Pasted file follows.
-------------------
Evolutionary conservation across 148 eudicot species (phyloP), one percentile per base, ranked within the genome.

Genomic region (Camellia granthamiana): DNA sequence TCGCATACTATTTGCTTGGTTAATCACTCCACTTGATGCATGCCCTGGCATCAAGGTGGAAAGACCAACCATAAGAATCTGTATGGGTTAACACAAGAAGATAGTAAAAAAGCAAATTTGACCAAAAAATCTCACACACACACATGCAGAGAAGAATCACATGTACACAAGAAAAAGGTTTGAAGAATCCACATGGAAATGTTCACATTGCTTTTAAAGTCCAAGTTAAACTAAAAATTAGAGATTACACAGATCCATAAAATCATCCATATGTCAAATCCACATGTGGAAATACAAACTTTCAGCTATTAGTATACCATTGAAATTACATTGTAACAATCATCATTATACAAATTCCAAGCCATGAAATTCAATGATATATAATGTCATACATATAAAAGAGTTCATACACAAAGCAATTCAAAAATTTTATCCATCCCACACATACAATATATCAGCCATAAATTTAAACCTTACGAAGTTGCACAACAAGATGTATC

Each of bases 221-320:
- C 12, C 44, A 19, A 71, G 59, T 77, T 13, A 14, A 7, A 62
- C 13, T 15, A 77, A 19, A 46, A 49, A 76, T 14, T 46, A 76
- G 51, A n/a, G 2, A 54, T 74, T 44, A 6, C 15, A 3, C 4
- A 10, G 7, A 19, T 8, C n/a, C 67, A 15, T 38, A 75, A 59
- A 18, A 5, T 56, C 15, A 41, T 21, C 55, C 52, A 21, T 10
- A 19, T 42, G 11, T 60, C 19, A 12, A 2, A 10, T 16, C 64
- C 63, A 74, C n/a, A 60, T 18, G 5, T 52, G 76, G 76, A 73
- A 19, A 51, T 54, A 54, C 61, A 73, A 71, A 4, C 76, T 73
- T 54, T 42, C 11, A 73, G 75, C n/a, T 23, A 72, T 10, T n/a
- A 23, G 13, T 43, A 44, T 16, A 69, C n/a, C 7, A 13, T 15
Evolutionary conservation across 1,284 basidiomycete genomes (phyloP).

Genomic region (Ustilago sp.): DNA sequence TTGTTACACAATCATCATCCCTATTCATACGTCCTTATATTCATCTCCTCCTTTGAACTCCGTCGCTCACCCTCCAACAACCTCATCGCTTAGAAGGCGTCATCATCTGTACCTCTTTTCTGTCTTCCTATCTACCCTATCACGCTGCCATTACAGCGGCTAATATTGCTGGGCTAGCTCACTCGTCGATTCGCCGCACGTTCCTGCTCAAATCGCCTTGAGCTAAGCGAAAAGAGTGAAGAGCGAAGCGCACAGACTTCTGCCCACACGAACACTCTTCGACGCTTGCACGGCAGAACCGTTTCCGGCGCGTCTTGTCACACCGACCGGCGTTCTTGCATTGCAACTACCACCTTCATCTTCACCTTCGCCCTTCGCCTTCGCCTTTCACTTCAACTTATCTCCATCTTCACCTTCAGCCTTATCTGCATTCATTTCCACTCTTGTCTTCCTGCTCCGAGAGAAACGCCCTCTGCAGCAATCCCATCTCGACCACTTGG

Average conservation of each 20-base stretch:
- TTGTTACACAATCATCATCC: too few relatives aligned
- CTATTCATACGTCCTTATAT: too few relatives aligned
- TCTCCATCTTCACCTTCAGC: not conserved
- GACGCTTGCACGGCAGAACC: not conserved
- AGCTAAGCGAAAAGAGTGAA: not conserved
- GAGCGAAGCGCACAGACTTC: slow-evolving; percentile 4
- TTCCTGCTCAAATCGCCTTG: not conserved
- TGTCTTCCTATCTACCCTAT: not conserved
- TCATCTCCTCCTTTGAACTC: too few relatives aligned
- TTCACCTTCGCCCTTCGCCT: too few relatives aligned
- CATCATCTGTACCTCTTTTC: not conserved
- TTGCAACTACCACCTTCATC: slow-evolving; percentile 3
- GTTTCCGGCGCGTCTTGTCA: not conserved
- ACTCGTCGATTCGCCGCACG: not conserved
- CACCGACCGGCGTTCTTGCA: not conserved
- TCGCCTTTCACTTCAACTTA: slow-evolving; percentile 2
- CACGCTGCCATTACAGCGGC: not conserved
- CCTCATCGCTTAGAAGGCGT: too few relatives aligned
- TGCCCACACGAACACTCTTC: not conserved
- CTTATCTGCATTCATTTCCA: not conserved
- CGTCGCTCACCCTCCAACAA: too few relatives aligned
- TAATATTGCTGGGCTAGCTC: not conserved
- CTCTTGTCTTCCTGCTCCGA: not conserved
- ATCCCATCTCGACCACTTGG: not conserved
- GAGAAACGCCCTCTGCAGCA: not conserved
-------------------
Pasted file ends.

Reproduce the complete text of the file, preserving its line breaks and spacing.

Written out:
Evolutionary conservation across 148 eudicot species (phyloP), one percentile per base, ranked within the genome.

Genomic region (Camellia granthamiana): DNA sequence TCGCATACTATTTGCTTGGTTAATCACTCCACTTGATGCATGCCCTGGCATCAAGGTGGAAAGACCAACCATAAGAATCTGTATGGGTTAACACAAGAAGATAGTAAAAAAGCAAATTTGACCAAAAAATCTCACACACACACATGCAGAGAAGAATCACATGTACACAAGAAAAAGGTTTGAAGAATCCACATGGAAATGTTCACATTGCTTTTAAAGTCCAAGTTAAACTAAAAATTAGAGATTACACAGATCCATAAAATCATCCATATGTCAAATCCACATGTGGAAATACAAACTTTCAGCTATTAGTATACCATTGAAATTACATTGTAACAATCATCATTATACAAATTCCAAGCCATGAAATTCAATGATATATAATGTCATACATATAAAAGAGTTCATACACAAAGCAATTCAAAAATTTTATCCATCCCACACATACAATATATCAGCCATAAATTTAAACCTTACGAAGTTGCACAACAAGATGTATC

Each of bases 221-320:
- C 12, C 44, A 19, A 71, G 59, T 77, T 13, A 14, A 7, A 62
- C 13, T 15, A 77, A 19, A 46, A 49, A 76, T 14, T 46, A 76
- G 51, A n/a, G 2, A 54, T 74, T 44, A 6, C 15, A 3, C 4
- A 10, G 7, A 19, T 8, C n/a, C 67, A 15, T 38, A 75, A 59
- A 18, A 5, T 56, C 15, A 41, T 21, C 55, C 52, A 21, T 10
- A 19, T 42, G 11, T 60, C 19, A 12, A 2, A 10, T 16, C 64
- C 63, A 74, C n/a, A 60, T 18, G 5, T 52, G 76, G 76, A 73
- A 19, A 51, T 54, A 54, C 61, A 73, A 71, A 4, C 76, T 73
- T 54, T 42, C 11, A 73, G 75, C n/a, T 23, A 72, T 10, T n/a
- A 23, G 13, T 43, A 44, T 16, A 69, C n/a, C 7, A 13, T 15
Evolutionary conservation across 1,284 basidiomycete genomes (phyloP).

Genomic region (Ustilago sp.): DNA sequence TTGTTACACAATCATCATCCCTATTCATACGTCCTTATATTCATCTCCTCCTTTGAACTCCGTCGCTCACCCTCCAACAACCTCATCGCTTAGAAGGCGTCATCATCTGTACCTCTTTTCTGTCTTCCTATCTACCCTATCACGCTGCCATTACAGCGGCTAATATTGCTGGGCTAGCTCACTCGTCGATTCGCCGCACGTTCCTGCTCAAATCGCCTTGAGCTAAGCGAAAAGAGTGAAGAGCGAAGCGCACAGACTTCTGCCCACACGAACACTCTTCGACGCTTGCACGGCAGAACCGTTTCCGGCGCGTCTTGTCACACCGACCGGCGTTCTTGCATTGCAACTACCACCTTCATCTTCACCTTCGCCCTTCGCCTTCGCCTTTCACTTCAACTTATCTCCATCTTCACCTTCAGCCTTATCTGCATTCATTTCCACTCTTGTCTTCCTGCTCCGAGAGAAACGCCCTCTGCAGCAATCCCATCTCGACCACTTGG

Average conservation of each 20-base stretch:
- TTGTTACACAATCATCATCC: too few relatives aligned
- CTATTCATACGTCCTTATAT: too few relatives aligned
- TCTCCATCTTCACCTTCAGC: not conserved
- GACGCTTGCACGGCAGAACC: not conserved
- AGCTAAGCGAAAAGAGTGAA: not conserved
- GAGCGAAGCGCACAGACTTC: slow-evolving; percentile 4
- TTCCTGCTCAAATCGCCTTG: not conserved
- TGTCTTCCTATCTACCCTAT: not conserved
- TCATCTCCTCCTTTGAACTC: too few relatives aligned
- TTCACCTTCGCCCTTCGCCT: too few relatives aligned
- CATCATCTGTACCTCTTTTC: not conserved
- TTGCAACTACCACCTTCATC: slow-evolving; percentile 3
- GTTTCCGGCGCGTCTTGTCA: not conserved
- ACTCGTCGATTCGCCGCACG: not conserved
- CACCGACCGGCGTTCTTGCA: not conserved
- TCGCCTTTCACTTCAACTTA: slow-evolving; percentile 2
- CACGCTGCCATTACAGCGGC: not conserved
- CCTCATCGCTTAGAAGGCGT: too few relatives aligned
- TGCCCACACGAACACTCTTC: not conserved
- CTTATCTGCATTCATTTCCA: not conserved
- CGTCGCTCACCCTCCAACAA: too few relatives aligned
- TAATATTGCTGGGCTAGCTC: not conserved
- CTCTTGTCTTCCTGCTCCGA: not conserved
- ATCCCATCTCGACCACTTGG: not conserved
- GAGAAACGCCCTCTGCAGCA: not conserved